Dedication & Pollination with Justine Vansynghel

The annual global production of cacao in Latin America is in the realm of 6.3 hundred-thousand metric tons. That’s an astounding figure, but especially considering that the scientific community doesn’t know exactly what pollinates it

Justine Vansynghel is one of the researchers who is working to change that. She is a PhD candidate in the Department of Animal Ecology and Tropical Biology  at the University of Würzburg in Germany, but she is originally from Ostend, Belgium—as she puts it, “I grew up in an urbanized city by the sea, and that’s a weird place to come from as a tropical ecologist.” Over the past two years, she’s been conducting pollination studies in the fine & flavor cacao (FFC) project’s test sites near La Quemazón, Piura, and it’s been a feat of dedication.

Justine carries a ladder out to her field sites near La Quemazón.

So why don’t we know?

In the late 1970s, researchers conducted some observational studies in order to better understand cacao pollinators. Their methods weren’t particularly robust, but they concluded that small flies, called “midges”, were most likely the dominant pollinators. Recently however, there’s been evidence to the contrary; some researchers have found that midges aren’t the primary visitors to cacao plants, which casts significant doubt on the theory that they are the dominate pollinators. This is exactly what Justine found in her preliminary studies, so she set out to answer the somewhat daunting question of, “If not midges, then who?” This has required a lot of insect trapping glue and many hours of observation.

Justine supposes that partly why the scientific community doesn’t know that much about cacao pollination is because it’s seriously exhausting to study. To start with, cacao flowers are numerous and tiny. In some varieties, there are up to ten thousand flowers per tree, while the midges, the suggested pollinators, are only 2.5 millimeters long. Not only that, but a single tree typically only produces about 20 to 25 fruits, which means that cacao’s mechanisms to “abort” fruits are complex and significant. It also means that the chances of a flower becoming fruit are about 1 in 400, while the likelihood of documenting this process is even lower.

Justine suspects the other reason that cacao pollination hasn’t been prioritized in the scientific community is because despite its dramatic flower to fruit ratio, commercial cultivars assisted by pesticide application are generally productive. However, other recent studies, with which Justine’s early investigations in La Quemazon agree, seem to demonstrate that pollination is in fact a limiting factor on cacao fruit yield. This is important information for the FFC project, which aims to make native cacao productively competitive with its commercial counterparts. Productivity is also the driving force behind Justine’s ant investigations. In Indonesia, researches found a positive correlation between ant presence and cacao productivity, so she has also collected data on ant presence to evaluate if this correlation also exists for Piura’s cacao blanco.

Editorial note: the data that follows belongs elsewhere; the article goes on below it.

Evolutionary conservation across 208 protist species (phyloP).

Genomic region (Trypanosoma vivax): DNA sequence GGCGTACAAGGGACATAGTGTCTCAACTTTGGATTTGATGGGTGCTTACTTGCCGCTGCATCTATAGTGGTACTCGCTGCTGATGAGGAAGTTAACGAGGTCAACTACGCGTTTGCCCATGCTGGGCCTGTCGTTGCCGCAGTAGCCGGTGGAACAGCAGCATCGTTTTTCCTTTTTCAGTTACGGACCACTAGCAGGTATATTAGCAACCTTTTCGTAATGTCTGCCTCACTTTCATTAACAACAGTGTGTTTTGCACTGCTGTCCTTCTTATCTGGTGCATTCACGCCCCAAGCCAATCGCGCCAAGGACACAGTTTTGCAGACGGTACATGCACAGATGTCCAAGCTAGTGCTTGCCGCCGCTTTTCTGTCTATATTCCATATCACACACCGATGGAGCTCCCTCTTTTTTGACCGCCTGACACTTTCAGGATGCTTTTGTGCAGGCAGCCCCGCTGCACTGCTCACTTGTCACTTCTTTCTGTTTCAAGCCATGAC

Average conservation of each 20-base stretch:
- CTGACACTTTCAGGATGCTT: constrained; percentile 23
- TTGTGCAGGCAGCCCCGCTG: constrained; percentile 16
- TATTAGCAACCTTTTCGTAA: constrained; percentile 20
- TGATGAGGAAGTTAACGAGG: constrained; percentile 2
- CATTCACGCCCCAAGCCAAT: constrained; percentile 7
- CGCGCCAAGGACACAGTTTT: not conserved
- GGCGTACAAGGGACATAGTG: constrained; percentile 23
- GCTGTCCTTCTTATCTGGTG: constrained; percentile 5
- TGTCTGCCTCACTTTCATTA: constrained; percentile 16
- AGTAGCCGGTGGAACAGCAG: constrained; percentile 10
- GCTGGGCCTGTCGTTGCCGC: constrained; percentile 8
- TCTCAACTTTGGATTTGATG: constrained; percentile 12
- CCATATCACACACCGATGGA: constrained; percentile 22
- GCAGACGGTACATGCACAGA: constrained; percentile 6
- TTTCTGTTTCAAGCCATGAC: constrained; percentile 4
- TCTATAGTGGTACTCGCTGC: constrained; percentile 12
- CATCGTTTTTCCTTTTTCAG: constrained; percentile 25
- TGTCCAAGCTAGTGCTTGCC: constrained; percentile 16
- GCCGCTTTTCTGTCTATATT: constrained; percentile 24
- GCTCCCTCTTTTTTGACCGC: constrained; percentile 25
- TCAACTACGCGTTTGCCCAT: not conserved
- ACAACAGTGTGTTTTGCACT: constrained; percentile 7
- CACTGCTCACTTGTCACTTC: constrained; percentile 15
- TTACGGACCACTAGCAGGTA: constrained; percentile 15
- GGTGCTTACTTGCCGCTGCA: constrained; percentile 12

Justine works with master student, Carlos Ulloque, to set up pollinator exclusion experiments.

What’s the progress?

With pollinator and ant trapping completed for identifications back in the lab, Justine started her assisted-pollination and ant/pollinator exclusion experiments in October last year. The methods were labor and time intensive, so she needed a team. “We had research assistants from all over Europe working alongside students from the local University of Piura; we hired a 17-year-old who was considering agricultural sciences in university; and we also hired a woman from La Quemazón who had expressed interest in the project.” Of course, leading a team of young researchers that don’t speak the same language had its challenges, but Justine feels like it was a privilege to facilitate such a formative, intercultural experience for her peers.

 Justine will be back in La Quemazón and collecting harvest data from March to June this year. Once finished, she will spend the final year of her PhD doing data analysis in Würzburg—trying to understand which insects contribute to native cacao pollination and to what extent flower visitation and pollen deposition is limiting productivity. When asked about her biggest challenges on the project, Justine highlights the pressure she feels when answering the questions of farmers who have allowed her to come into their cacao farms. They ask, “Okay, so what’s going on?” and she gets it. She wants to know too. She explained, “Within the scientific community, and with farmers and peers, they expect you to be the researcher that has all the answers, and we’re getting there, but it takes time…” and added, “Plus, we may not get ALL the answers.”

In May 2021, Justine will return to La Quemazon to present her official findings directly to the community and she hopes by then, that she’ll have some answers to the tough questions. In the meantime, she’s just happy to have overcome the community’s initial confusion about her presence and so grateful for the hospitality that she’s received. As a young, foreign, female scientist collecting bugs in northern Peru, she feels pretty lucky to have formed such meaningful relationships within a culture that is so different from her own.

Justine Vansynghel presents preliminary results in the community of La Quemazón.